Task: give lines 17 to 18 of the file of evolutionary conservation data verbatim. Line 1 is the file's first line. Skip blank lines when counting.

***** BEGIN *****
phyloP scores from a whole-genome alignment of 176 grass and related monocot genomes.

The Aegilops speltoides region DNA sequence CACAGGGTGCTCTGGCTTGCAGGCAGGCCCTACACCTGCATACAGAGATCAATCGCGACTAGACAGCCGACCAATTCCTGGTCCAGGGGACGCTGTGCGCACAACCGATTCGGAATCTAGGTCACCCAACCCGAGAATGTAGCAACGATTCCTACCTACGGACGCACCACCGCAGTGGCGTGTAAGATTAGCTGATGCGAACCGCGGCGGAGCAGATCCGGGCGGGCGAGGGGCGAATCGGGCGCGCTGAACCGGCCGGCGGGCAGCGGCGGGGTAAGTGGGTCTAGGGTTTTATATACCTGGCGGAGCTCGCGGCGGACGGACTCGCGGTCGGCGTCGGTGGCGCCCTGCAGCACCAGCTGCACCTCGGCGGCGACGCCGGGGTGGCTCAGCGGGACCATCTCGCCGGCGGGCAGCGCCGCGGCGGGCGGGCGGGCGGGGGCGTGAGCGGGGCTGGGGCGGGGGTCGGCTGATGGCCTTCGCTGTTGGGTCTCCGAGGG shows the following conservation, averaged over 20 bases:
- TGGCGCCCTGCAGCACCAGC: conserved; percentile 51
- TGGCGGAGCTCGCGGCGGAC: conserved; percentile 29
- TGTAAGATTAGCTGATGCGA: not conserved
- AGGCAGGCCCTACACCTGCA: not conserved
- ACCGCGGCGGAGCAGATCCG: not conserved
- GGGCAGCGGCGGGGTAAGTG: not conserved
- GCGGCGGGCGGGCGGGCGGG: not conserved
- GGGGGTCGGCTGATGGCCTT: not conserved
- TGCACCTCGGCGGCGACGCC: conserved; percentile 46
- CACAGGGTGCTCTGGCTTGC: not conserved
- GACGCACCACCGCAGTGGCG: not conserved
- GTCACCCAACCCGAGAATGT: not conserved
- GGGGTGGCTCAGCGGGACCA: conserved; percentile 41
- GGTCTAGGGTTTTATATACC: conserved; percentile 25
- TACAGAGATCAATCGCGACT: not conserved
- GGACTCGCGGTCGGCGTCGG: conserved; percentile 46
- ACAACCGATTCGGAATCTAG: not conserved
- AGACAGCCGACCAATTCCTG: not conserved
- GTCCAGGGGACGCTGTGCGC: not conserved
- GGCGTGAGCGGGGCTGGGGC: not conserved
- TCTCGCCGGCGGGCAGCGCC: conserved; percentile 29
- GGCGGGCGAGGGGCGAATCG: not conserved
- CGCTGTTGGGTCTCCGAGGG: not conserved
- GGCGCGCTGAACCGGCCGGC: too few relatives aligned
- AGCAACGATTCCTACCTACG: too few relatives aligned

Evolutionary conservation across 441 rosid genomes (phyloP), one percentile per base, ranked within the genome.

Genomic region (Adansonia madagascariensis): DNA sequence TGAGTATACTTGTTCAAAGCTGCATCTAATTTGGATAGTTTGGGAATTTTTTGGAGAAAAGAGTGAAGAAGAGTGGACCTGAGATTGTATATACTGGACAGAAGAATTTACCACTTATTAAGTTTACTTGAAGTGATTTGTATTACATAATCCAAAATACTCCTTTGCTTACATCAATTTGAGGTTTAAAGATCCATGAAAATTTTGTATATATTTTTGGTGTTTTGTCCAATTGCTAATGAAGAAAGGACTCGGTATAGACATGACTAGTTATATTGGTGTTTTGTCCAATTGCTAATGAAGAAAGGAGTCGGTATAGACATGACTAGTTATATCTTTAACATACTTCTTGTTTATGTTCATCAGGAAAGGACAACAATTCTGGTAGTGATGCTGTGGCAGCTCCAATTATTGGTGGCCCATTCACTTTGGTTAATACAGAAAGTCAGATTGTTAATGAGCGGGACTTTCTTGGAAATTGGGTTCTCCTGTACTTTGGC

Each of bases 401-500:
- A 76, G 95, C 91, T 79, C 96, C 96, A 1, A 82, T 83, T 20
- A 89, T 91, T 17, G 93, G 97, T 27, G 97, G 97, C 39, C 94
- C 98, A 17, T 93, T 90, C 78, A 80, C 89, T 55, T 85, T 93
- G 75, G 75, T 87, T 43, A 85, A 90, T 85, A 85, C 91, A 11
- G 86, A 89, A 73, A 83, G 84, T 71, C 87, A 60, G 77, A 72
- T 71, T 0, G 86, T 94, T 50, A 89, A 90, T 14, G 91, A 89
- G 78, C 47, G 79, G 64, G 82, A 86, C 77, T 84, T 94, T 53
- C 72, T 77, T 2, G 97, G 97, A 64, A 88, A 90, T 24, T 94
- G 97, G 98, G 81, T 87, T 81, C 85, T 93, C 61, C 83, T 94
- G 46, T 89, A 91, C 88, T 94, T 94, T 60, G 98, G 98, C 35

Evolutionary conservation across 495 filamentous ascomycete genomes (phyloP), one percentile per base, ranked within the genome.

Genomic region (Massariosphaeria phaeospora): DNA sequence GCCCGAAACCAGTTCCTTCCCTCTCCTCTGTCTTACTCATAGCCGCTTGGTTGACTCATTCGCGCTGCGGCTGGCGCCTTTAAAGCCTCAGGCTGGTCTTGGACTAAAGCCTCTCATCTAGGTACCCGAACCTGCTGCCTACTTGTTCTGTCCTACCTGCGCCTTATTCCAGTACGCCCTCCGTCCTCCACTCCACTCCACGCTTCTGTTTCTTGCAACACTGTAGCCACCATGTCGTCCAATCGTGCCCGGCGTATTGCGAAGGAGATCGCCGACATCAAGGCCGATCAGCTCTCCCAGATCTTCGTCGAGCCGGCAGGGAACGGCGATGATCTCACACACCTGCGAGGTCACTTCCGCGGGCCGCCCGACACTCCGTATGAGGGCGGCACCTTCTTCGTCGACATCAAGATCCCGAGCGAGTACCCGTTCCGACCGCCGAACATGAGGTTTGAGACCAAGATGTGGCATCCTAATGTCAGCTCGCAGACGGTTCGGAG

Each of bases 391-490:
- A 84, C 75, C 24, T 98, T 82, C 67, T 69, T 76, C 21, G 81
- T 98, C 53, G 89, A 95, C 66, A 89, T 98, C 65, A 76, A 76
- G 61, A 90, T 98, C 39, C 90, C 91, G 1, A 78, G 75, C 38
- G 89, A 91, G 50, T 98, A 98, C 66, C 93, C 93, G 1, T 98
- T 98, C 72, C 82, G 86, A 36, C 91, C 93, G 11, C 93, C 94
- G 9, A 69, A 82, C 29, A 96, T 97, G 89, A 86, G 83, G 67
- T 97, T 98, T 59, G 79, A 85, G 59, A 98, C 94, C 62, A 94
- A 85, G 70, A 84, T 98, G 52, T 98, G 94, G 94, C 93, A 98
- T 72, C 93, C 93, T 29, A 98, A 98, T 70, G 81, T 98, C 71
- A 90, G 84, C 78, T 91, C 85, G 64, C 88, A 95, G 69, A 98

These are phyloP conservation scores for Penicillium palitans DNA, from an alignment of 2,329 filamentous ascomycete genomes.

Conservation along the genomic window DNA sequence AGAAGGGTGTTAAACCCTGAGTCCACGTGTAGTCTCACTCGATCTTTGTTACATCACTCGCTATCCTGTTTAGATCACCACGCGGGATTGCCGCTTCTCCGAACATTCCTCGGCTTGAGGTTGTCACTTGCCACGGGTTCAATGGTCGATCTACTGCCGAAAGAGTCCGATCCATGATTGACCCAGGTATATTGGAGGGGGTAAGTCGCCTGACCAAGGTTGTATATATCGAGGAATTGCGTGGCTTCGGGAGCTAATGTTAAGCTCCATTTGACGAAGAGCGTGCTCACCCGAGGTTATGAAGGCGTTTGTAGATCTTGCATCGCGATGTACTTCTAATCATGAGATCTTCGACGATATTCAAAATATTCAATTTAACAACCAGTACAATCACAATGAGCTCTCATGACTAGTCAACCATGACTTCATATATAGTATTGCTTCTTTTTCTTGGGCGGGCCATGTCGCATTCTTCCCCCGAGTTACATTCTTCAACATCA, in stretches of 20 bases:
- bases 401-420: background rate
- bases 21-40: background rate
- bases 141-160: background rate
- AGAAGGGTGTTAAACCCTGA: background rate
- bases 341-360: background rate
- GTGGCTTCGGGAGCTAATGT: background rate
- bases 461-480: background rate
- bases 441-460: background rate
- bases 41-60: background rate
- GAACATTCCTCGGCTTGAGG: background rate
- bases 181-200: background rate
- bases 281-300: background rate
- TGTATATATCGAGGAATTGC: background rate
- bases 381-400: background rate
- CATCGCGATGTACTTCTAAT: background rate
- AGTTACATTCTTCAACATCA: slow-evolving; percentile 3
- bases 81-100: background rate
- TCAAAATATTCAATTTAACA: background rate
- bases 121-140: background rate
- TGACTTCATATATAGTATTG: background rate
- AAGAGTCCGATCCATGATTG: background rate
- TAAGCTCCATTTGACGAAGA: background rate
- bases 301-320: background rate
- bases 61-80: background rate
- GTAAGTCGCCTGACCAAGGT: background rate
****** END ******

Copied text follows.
- TACAGAGATCAATCGCGACT: not conserved
- GGACTCGCGGTCGGCGTCGG: conserved; percentile 46